Help For the Younger Generation

I have been so busy that I haven’t had time to update my blog. Jay and I moved into our new house this past weekend, and I do have some pictures to share when I get the chance, but in the meantime I needed to do a bit of a Public Service Announcement for the younger generation.

For the most part, the kids nowadays do not know how to properly clean anything or how to take care of the basic household things. They think that cooking means you take a frozen dinner out of the freezer and toss it in the microwave. Their parents aren’t teaching them these things because they want their kids to “enjoy” their childhood and not have to worry about non-fun things. This is a HUGE disservice to these kids. What are they going to do when they move out on their own? Oh wait… per Obamacare they can stay on their parents’ insurance until they are 26 so I guess that parents will have more time to teach them these things than I realized. Since the government doesn’t feel that you should be responsible for yourself until you’re 26 then maybe between rounds on World of Warcraft one of these young people will stumble across this blog post and learn a few things.

I am going to concentrate mainly on cleaning utensils. Based on the house that I moved into the five kids who lived there have absolutely no idea how to clean at all. Now, I’m going to pretend that you’re not starting with an absolute mess. I will just describe the every day cleaning that should be happening. Ready?

Dusting: This should be done on a weekly basis. You always want to start HIGH and work your way down. If you start low and work your way up you have just wasted your time. As you are dusting the dust will drift down. That’s why you start HIGH. You want to use a soft cloth that will actually pick up the dust and not just spread it around. You can use a commercial dust spray such as Endust or Pledge that also polishes your furniture as you clean. NEVER use a feather duster! All this does is puts the dust up in the air where it hangs out for a few minutes and then settles back down onto your freshly cleaned surfaces. You are going to want to actually wash your dusting rag (at least I do) because if you have allergies you don’t need that sitting around. Make sure that as you dust you are picking things up, dusting them off, and dusting under them. If you have any ceiling fans you will want to dust the blades every now and again, too.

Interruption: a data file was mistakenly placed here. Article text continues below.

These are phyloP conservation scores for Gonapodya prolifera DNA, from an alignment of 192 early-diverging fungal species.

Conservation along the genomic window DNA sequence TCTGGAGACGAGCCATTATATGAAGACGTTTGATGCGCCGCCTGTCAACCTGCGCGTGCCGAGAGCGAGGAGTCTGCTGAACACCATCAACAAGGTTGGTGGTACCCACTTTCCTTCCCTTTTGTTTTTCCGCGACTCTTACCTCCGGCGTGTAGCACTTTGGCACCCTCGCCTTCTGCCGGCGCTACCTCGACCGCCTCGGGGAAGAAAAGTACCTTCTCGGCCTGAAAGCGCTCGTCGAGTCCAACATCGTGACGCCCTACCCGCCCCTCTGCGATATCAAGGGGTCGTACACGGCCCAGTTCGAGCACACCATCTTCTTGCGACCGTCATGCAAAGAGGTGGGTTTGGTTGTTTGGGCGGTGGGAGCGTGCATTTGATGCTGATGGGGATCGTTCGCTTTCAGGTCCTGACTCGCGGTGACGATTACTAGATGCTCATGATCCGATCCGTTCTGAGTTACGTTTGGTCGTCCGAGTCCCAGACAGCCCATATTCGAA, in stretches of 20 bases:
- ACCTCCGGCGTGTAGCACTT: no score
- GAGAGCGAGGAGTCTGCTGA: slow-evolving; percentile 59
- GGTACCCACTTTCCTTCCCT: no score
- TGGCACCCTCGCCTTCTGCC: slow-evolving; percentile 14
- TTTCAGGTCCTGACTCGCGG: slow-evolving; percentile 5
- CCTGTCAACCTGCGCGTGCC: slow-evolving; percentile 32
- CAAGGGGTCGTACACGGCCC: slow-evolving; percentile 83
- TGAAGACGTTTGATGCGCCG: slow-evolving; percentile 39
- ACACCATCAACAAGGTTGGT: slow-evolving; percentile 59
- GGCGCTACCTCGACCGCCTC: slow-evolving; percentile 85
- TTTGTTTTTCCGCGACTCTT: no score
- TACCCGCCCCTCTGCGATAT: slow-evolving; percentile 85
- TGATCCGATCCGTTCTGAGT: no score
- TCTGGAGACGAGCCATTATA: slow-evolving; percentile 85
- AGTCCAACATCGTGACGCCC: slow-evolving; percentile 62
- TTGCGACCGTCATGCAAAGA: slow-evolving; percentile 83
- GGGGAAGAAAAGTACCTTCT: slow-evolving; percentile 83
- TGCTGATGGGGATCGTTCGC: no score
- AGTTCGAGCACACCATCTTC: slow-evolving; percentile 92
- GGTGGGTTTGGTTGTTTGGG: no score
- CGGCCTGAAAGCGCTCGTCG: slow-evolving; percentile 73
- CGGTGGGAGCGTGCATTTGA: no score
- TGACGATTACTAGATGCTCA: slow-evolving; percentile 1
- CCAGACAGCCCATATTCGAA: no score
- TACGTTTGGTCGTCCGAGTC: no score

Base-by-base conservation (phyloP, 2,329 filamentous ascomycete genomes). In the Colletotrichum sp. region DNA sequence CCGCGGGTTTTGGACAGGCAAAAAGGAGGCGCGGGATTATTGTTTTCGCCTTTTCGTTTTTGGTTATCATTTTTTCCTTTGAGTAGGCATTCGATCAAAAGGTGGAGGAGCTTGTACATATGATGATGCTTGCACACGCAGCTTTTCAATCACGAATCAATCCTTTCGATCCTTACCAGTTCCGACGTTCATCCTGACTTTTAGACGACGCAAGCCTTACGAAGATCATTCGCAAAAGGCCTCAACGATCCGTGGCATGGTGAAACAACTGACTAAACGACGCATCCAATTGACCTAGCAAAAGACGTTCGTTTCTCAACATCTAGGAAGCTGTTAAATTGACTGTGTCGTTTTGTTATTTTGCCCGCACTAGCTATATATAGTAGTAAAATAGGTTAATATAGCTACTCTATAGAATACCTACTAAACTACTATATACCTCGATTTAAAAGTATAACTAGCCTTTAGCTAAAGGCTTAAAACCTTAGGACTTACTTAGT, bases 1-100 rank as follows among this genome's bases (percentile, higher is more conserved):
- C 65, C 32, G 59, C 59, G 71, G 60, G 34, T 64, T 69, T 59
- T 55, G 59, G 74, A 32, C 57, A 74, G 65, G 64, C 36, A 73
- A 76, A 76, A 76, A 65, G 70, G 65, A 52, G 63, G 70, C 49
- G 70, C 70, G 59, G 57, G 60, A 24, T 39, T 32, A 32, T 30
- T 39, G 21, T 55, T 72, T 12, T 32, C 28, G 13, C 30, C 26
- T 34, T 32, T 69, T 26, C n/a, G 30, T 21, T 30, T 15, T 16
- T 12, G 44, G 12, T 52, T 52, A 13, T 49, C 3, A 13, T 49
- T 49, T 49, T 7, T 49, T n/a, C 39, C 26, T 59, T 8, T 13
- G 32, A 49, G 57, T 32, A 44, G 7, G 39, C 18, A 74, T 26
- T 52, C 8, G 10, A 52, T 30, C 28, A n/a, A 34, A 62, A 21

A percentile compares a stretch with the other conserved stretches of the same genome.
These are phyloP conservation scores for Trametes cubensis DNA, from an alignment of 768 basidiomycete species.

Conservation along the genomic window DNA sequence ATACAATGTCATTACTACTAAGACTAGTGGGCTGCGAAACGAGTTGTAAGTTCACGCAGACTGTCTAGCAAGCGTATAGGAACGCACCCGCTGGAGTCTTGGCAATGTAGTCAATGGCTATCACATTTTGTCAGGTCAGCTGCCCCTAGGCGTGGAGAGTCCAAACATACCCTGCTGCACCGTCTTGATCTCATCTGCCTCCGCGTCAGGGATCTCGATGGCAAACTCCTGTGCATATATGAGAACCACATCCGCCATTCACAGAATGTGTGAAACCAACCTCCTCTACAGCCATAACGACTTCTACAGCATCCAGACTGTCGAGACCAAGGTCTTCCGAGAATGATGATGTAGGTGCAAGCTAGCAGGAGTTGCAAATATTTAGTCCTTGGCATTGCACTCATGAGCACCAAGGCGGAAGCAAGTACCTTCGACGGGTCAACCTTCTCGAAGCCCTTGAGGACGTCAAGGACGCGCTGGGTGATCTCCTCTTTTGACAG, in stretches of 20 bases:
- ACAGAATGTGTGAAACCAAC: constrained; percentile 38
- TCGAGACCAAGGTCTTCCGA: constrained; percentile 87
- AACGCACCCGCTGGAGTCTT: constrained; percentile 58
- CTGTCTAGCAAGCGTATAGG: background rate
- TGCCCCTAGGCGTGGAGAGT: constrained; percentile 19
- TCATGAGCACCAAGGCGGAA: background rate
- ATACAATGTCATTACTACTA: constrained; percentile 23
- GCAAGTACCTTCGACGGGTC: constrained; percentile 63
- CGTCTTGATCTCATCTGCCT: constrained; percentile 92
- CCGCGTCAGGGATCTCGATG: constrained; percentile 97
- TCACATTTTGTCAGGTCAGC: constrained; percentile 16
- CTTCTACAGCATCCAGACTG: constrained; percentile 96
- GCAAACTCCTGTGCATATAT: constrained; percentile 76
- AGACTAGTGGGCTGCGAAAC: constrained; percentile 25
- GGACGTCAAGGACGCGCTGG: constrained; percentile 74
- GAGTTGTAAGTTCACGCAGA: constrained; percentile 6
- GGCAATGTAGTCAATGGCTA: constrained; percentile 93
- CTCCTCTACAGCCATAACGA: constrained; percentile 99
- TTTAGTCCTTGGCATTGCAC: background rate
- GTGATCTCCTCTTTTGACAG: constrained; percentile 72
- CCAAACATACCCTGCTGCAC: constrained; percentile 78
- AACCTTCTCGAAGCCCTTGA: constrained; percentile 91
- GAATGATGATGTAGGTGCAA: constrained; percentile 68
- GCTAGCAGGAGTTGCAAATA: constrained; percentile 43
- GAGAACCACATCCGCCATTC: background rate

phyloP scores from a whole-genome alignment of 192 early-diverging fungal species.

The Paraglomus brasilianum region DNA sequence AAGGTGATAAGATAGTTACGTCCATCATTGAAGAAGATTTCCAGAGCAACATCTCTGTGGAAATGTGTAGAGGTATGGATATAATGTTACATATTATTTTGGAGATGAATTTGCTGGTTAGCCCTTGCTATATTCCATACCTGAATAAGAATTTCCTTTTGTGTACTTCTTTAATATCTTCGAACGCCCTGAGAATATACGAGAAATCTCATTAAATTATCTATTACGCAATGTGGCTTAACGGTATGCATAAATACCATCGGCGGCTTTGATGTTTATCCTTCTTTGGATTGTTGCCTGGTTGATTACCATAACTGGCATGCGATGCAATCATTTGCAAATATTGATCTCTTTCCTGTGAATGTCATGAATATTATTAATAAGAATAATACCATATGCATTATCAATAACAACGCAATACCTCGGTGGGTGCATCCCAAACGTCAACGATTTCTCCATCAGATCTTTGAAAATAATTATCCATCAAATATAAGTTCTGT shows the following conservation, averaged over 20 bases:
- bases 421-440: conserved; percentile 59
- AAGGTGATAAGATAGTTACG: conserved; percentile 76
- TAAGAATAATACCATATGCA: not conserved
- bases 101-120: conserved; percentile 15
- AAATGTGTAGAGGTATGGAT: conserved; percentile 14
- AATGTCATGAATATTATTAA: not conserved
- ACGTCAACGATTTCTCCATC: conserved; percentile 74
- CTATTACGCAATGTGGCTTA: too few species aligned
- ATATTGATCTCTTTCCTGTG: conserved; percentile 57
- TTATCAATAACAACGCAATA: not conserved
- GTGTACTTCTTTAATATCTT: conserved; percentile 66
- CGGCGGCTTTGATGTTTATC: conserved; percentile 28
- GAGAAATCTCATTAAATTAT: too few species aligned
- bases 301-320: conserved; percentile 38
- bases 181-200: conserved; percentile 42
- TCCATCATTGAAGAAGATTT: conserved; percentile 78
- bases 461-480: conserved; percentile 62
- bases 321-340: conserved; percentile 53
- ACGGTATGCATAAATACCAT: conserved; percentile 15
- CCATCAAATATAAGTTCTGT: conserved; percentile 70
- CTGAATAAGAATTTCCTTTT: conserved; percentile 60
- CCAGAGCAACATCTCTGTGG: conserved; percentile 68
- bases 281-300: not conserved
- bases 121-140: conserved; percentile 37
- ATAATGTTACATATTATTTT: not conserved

Vacuuming: Once you have dusted you will want to vacuum. Now, you might say to me, “Kerry! I have hardwood floors! I don’t need to vacuum!” That’s fine. As long as you have a way of removing the dust and dirt from your floor and in the corners, do what makes you happy. I had hardwood floors throughout my old house and I still vacuumed. In this picture is a Rainbow vacuum. I LOVE my Rainbow! They are very expensive, but to me they are well worth the money if you have allergies. What happens is you fill the canister with water so that as you’re vacuuming the machine is pulling all of the dust and dirt down into the water where it’s trapped and can’t escape. You won’t have any dust blown back into the air and you don’t have to worry about changing a dirty vacuum bag. Yes, you have to then empty the water and dirt somewhere, but to me it’s well worth it. I have a head that is specifically for carpets and rugs, and then one with a brush that I use on the hardwood floors.

This is a crevice tool and should be used every time you vacuum. This helps you to get into the corners and around the edges where the vacuum can’t reach. Yes, dirt gets into corners where it collects and accumulates. Believe me, the lady who owned my house before me had a crevice tool that was in brand new condition because it couldn’t have ever been used! You can also use this crevice tool to vacuum between the cushions of your couch and chairs. You know, right where the crumbs fall when you’re eating in front of the TV.

This is an upholstery tool for the vacuum. If you have pets you should be using this tool every time you vacuum, too. Use it to vacuum off the furniture to remove fur and animal dander. This helps to keep the allergens down in the house so that you won’t get congested or sneezey. It also keeps your guests from carrying a little bit of your cats home with them on their clothes. Be sure to clean off the brush as you vacuum so that you can continue to pick up more fur and hair with it.

Just doing those two things once a week will help to make your house a nice environment in which to live. Friends and family will actually enjoy visiting if they don’t have to look at the giant dust bunnies that are accumulating in your corners. Depending on the size of your house, it won’t take you very long. Instead of watching that hour long TV show that you don’t really care for, but it’s the only thing on, try doing a little bit of cleaning. When your house looks good it helps you to feel good. It’s true!

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One Response to Help For the Younger Generation

  1. Jamie says:

    May I add to the public service announcement by suggesting that people eliminate as much carpet from their homes as possible? I can personally testify to the disgusting filth that lives under carpets and cannot be reached by even the best of vacuums. Just rip it all out, put down clean, solid hard wood and use throw rugs or area rugs where you need them. Though I don’t have any at the moment, I am also a huge fan of slip covers that can be tossed in the wash as needed. Cleanliness is so important in a home!

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